My mom has always said I was put on this earth to be a dad. Today I am a father thanks to my sons Michael and Angel and support from UMFS.
My husband Stacey and I celebrated our seventeenth anniversary this past January. We’ve always loved spending time with our families, nieces, and nephews, but knew we wanted children of our own. When we moved to Richmond in 2016, we decided to begin that journey.
We called four agencies that we found through an online search, and out of all of them, UMFS was the only one that called us back. That first communication revealed how supportive UMFS would be every step of the way.
Fostering to Adopt is an Option
We soon learned that our first placement would be a 16-year-old. Like many people who become foster parents, we felt somewhat apprehensive about being placed with a teenager. But when we received details about what Michael had been through – living in group homes, getting in trouble with the law for just trying to survive – our hearts broke, and we knew we wanted to share our home with him before he aged out of the system.
We were surprised to learn that he had been practically living in our backyard, just fifteen minutes away. Michael had been walking to school, two miles each way, just to have a warm place to stay for eight hours of the day, while managing to maintain good grades.
Michael will be twenty-one in June, and he will graduate from Brightpoint Community College (formerly John Tyler Community College) with his associate degree. He plans on continuing his education at VCU this fall. He considered a few different career paths, but he kept going back to social work.
Michael feels that because of the lived experience he’s had in the foster care system, social work is where he needs to be. He wants to give back and become a mentor for kids who faced the same challenges he did and let them know that there’s hope. We’re so proud of him.
When Michael came to us, he was a bit shy and reserved, but we bonded quickly. People often point out that even though Michael joined our family as a teenager, it’s like we’ve had him since birth.
Fostering Teens through UMFS
For people considering foster care or adoption it’s important to keep in mind that every child and every experience is going to look different no matter the child’s. An older child deserves to have a family who loves and respects them just as they would a child of any age. I can’t imagine turning eighteen and not having that support and guidance that everyone needs to navigate the world as an adult.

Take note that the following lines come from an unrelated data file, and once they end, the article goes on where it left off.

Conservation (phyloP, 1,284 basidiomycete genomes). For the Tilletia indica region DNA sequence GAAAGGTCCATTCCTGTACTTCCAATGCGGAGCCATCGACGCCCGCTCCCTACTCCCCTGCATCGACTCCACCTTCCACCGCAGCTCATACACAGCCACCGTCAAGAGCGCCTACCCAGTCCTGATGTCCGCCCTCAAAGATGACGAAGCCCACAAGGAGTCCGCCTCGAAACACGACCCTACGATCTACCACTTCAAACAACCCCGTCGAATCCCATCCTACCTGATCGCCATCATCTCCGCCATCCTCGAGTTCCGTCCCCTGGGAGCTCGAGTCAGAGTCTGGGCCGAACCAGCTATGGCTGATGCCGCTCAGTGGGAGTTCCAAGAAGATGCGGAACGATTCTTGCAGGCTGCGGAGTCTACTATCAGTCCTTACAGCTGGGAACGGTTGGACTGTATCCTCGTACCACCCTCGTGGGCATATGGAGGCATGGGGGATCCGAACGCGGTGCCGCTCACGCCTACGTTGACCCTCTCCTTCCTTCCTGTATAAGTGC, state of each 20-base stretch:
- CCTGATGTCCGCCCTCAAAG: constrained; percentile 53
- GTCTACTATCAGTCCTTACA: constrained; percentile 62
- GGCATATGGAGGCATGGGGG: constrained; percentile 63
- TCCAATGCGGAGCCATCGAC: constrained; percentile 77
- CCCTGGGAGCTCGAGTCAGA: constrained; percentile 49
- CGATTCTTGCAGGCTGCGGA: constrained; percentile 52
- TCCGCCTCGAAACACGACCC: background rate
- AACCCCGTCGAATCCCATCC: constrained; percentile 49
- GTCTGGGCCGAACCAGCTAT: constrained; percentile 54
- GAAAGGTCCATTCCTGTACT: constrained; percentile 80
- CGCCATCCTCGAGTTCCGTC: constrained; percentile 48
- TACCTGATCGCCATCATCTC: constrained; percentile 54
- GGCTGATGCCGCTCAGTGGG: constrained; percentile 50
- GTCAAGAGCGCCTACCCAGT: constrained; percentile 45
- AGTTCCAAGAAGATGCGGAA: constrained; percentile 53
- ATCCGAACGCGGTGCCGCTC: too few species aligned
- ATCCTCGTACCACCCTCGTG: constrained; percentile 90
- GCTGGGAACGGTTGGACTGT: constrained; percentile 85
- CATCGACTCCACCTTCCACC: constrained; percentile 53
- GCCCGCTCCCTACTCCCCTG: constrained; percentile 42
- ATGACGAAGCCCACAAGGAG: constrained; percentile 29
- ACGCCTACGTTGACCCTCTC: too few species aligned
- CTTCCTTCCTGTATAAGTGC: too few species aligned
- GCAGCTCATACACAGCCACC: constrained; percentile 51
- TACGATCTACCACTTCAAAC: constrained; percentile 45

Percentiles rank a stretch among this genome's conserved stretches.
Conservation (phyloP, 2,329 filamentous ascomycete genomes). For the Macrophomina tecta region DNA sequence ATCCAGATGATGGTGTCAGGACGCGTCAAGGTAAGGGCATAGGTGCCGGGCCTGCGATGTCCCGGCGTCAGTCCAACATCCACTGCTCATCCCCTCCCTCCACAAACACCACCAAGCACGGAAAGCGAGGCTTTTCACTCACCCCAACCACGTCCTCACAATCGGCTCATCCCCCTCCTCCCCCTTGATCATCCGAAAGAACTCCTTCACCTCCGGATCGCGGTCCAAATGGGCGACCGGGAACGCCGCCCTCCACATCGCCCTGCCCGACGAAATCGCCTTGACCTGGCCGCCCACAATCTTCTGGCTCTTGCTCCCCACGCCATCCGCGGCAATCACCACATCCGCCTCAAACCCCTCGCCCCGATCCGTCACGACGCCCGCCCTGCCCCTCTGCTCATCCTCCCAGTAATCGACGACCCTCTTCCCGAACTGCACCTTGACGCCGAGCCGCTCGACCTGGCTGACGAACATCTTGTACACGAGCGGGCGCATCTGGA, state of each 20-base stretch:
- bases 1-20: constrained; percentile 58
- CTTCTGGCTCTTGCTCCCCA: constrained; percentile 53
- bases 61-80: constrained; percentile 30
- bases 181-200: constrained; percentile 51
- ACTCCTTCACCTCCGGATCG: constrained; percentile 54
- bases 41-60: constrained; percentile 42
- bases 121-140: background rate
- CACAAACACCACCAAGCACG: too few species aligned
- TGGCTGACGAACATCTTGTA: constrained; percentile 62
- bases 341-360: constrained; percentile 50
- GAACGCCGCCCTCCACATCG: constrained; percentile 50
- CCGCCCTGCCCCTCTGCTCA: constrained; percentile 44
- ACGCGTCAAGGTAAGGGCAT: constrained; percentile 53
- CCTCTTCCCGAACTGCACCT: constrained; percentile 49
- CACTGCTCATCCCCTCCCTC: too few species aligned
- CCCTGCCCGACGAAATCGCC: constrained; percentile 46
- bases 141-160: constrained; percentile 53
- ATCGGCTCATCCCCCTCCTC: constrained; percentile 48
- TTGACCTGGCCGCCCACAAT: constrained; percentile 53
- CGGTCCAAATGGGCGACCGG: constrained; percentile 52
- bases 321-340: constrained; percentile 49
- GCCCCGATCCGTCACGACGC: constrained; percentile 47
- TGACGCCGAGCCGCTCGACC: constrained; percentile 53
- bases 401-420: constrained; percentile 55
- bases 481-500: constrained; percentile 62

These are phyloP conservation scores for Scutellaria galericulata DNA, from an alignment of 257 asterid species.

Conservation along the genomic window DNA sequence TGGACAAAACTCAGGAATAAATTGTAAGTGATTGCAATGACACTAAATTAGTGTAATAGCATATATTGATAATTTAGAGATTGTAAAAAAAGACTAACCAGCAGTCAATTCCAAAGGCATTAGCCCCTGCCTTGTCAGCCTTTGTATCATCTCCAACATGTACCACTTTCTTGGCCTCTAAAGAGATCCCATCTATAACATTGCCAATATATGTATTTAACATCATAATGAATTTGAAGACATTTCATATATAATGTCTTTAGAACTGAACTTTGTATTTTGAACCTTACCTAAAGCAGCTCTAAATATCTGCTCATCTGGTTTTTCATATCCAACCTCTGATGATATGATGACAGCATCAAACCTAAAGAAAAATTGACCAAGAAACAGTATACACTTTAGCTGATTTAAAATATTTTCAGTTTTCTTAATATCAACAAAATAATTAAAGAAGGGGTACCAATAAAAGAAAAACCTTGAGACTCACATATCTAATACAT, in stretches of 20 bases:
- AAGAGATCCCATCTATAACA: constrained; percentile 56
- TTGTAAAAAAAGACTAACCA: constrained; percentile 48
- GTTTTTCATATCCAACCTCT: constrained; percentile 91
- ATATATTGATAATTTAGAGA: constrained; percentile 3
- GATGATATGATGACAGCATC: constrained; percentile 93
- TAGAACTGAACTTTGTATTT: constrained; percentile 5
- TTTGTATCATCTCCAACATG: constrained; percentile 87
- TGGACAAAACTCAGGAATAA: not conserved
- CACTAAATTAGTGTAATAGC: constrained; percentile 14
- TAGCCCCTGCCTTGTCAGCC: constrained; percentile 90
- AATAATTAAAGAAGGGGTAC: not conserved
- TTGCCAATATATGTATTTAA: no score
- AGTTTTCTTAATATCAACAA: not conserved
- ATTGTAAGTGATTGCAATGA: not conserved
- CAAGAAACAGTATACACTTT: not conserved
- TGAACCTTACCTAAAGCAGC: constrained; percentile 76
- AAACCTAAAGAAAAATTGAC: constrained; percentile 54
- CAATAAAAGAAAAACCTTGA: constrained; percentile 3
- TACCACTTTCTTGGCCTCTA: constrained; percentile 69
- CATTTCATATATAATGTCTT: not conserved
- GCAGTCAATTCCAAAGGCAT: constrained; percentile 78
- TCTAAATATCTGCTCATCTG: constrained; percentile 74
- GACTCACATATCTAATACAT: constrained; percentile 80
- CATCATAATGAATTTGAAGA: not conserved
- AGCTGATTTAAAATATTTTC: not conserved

Having the chance to see Michael thrive as a teenager, and now adult, has been so rewarding. Because Michael didn’t have to worry about where he was going to lay his head at night, he was able to think about things that a 16-year-old should be able to focus on – like going to school and learning how to drive. And as we’ve continued to grow our family, he’s been a great role model for his brothers.
Expanding the Family with the Support of UMFS
Michael had been with us two years when Angel joined our family at age eleven. Angel’s story has unfolded a bit differently. He had been in foster care since he was six and was put in sixteen placements before he came to us.
Because of the different challenges Angel faced, he carries more complex trauma. Stacey and I had to change our parenting style and use the tools and resources at our disposal, including UMFS.
For families considering fostering and adoption, it’s important to know that with many agencies, once an adoption is finalized, there are no post-adoption services. That can be scary because there’s a lot that can happen. UMFS stuck with us. The nonprofit connected us with intensive in-home therapy for Angel and classes for Stacey and me to learn more about what kind of traumas Angel faced.
Angel is thirteen now and still has challenging days, but he knows we love him and that we’re not giving up on him.
When Foster Care Isn’t About Adoption
In February, we were placed with our first foster placement that doesn’t have the goal of adoption. While things could change, the goal is reunification with this child’s birth family. Seeing this child grow and flourish in such a short period of time has been so gratifying and rewarding.
While it’s a little difficult knowing he may return to his birth family, we hope to make a positive impact on his life for however long he’s with us.
At age four, he has started childcare and preschool and is learning his numbers and letters. That’s something you can’t take away from him whether he goes back to his birth family or not – a stable and safe home environment that establishes a groundwork for fundamental skills that he can build on later in life.
It took us thirteen years into our relationship to become parents, but the wait was definitely worth it. It has brought us closer and has given us a different sense of family.